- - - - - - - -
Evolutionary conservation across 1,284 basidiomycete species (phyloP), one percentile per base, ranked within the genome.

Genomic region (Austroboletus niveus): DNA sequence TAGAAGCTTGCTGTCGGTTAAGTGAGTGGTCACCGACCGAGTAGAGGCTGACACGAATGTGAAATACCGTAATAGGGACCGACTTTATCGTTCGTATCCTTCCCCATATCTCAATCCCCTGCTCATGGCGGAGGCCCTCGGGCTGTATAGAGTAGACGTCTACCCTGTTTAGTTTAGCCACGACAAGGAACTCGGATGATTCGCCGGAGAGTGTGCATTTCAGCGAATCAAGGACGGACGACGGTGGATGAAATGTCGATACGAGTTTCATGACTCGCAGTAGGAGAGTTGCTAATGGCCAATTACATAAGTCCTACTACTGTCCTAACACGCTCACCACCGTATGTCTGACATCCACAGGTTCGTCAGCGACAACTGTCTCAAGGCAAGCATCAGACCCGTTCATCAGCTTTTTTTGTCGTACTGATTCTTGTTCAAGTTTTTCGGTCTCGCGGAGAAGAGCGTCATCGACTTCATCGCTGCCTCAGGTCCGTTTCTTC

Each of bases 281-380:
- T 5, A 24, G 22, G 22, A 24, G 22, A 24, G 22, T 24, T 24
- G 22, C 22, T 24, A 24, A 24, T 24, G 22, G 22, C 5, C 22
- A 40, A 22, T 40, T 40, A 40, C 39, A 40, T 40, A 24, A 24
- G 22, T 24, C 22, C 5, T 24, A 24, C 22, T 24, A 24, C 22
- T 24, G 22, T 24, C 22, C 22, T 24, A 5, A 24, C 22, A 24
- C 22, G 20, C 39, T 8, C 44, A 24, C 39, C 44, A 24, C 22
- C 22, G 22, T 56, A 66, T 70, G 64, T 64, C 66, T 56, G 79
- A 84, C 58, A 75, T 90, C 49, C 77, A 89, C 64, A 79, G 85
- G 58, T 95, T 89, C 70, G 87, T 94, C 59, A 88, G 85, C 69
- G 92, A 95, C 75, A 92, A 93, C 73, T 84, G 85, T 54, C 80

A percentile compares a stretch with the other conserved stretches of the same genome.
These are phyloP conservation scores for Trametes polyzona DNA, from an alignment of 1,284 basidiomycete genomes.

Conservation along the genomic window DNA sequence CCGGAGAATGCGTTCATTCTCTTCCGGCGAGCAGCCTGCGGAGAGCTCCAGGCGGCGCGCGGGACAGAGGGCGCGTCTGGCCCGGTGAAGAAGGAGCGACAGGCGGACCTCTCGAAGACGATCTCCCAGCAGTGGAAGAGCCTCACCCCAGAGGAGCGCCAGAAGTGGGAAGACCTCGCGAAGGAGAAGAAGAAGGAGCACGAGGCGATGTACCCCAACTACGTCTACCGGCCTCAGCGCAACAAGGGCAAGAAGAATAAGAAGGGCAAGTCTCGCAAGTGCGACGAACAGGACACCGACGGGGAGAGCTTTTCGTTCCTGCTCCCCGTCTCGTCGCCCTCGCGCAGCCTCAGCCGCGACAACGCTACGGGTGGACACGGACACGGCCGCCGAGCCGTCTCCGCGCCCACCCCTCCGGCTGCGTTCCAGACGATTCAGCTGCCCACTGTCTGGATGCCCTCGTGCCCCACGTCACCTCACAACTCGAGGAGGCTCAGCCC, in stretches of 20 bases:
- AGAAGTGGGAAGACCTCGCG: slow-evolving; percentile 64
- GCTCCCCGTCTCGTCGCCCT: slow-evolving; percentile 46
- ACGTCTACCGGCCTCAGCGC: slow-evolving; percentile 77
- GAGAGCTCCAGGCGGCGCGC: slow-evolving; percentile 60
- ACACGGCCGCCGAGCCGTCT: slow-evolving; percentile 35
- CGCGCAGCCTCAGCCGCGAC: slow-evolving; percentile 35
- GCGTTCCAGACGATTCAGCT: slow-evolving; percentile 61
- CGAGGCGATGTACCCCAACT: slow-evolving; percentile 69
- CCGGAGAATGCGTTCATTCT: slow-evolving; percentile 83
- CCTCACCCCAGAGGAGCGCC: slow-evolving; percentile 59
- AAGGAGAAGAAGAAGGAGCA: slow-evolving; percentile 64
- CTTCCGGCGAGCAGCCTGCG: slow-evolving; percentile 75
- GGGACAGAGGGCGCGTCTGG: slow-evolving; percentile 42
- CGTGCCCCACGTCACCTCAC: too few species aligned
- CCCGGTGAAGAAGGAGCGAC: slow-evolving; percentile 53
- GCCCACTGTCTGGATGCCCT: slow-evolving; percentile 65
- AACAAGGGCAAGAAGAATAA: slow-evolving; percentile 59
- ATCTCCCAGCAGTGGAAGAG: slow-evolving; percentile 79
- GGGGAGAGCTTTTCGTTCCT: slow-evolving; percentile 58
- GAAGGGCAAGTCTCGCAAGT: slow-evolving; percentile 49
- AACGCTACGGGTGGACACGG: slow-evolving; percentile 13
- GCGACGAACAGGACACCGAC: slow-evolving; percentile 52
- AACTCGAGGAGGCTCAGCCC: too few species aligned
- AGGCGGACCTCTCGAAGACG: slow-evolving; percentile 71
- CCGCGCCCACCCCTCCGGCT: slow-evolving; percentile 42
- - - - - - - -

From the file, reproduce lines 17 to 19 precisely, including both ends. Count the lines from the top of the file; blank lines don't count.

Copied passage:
- AGAAGTGGGAAGACCTCGCG: slow-evolving; percentile 64
- GCTCCCCGTCTCGTCGCCCT: slow-evolving; percentile 46
- ACGTCTACCGGCCTCAGCGC: slow-evolving; percentile 77